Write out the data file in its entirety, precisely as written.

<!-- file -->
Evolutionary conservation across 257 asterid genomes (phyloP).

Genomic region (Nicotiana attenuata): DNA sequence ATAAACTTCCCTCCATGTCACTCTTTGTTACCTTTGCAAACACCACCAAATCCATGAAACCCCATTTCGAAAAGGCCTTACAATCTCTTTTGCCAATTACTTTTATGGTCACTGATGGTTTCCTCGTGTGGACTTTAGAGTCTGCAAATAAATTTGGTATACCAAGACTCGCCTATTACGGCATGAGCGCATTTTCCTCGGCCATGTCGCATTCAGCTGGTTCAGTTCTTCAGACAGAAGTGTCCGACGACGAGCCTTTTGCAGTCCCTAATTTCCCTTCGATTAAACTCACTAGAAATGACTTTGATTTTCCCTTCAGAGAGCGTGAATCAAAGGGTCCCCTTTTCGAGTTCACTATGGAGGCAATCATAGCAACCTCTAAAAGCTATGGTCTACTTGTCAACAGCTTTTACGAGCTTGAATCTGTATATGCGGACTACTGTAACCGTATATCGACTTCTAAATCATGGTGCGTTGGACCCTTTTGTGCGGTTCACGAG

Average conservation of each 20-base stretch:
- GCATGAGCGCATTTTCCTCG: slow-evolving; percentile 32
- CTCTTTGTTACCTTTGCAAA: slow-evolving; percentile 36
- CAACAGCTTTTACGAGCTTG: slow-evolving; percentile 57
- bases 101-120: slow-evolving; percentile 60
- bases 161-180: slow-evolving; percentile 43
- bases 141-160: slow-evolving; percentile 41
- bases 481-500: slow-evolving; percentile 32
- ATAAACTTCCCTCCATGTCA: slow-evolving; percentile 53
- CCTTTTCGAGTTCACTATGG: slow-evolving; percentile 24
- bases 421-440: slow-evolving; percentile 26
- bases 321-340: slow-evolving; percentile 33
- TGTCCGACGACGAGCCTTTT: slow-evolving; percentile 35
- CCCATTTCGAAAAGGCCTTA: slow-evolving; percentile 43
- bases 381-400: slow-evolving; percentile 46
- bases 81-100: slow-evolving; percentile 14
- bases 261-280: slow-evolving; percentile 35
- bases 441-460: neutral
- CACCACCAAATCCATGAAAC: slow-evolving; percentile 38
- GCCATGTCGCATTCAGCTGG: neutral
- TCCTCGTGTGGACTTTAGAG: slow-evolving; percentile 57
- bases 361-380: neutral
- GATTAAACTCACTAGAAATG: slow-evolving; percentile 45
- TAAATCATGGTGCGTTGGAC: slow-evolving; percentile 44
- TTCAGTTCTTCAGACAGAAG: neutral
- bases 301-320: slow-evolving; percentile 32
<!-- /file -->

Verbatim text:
Evolutionary conservation across 257 asterid genomes (phyloP).

Genomic region (Nicotiana attenuata): DNA sequence ATAAACTTCCCTCCATGTCACTCTTTGTTACCTTTGCAAACACCACCAAATCCATGAAACCCCATTTCGAAAAGGCCTTACAATCTCTTTTGCCAATTACTTTTATGGTCACTGATGGTTTCCTCGTGTGGACTTTAGAGTCTGCAAATAAATTTGGTATACCAAGACTCGCCTATTACGGCATGAGCGCATTTTCCTCGGCCATGTCGCATTCAGCTGGTTCAGTTCTTCAGACAGAAGTGTCCGACGACGAGCCTTTTGCAGTCCCTAATTTCCCTTCGATTAAACTCACTAGAAATGACTTTGATTTTCCCTTCAGAGAGCGTGAATCAAAGGGTCCCCTTTTCGAGTTCACTATGGAGGCAATCATAGCAACCTCTAAAAGCTATGGTCTACTTGTCAACAGCTTTTACGAGCTTGAATCTGTATATGCGGACTACTGTAACCGTATATCGACTTCTAAATCATGGTGCGTTGGACCCTTTTGTGCGGTTCACGAG

Average conservation of each 20-base stretch:
- GCATGAGCGCATTTTCCTCG: slow-evolving; percentile 32
- CTCTTTGTTACCTTTGCAAA: slow-evolving; percentile 36
- CAACAGCTTTTACGAGCTTG: slow-evolving; percentile 57
- bases 101-120: slow-evolving; percentile 60
- bases 161-180: slow-evolving; percentile 43
- bases 141-160: slow-evolving; percentile 41
- bases 481-500: slow-evolving; percentile 32
- ATAAACTTCCCTCCATGTCA: slow-evolving; percentile 53
- CCTTTTCGAGTTCACTATGG: slow-evolving; percentile 24
- bases 421-440: slow-evolving; percentile 26
- bases 321-340: slow-evolving; percentile 33
- TGTCCGACGACGAGCCTTTT: slow-evolving; percentile 35
- CCCATTTCGAAAAGGCCTTA: slow-evolving; percentile 43
- bases 381-400: slow-evolving; percentile 46
- bases 81-100: slow-evolving; percentile 14
- bases 261-280: slow-evolving; percentile 35
- bases 441-460: neutral
- CACCACCAAATCCATGAAAC: slow-evolving; percentile 38
- GCCATGTCGCATTCAGCTGG: neutral
- TCCTCGTGTGGACTTTAGAG: slow-evolving; percentile 57
- bases 361-380: neutral
- GATTAAACTCACTAGAAATG: slow-evolving; percentile 45
- TAAATCATGGTGCGTTGGAC: slow-evolving; percentile 44
- TTCAGTTCTTCAGACAGAAG: neutral
- bases 301-320: slow-evolving; percentile 32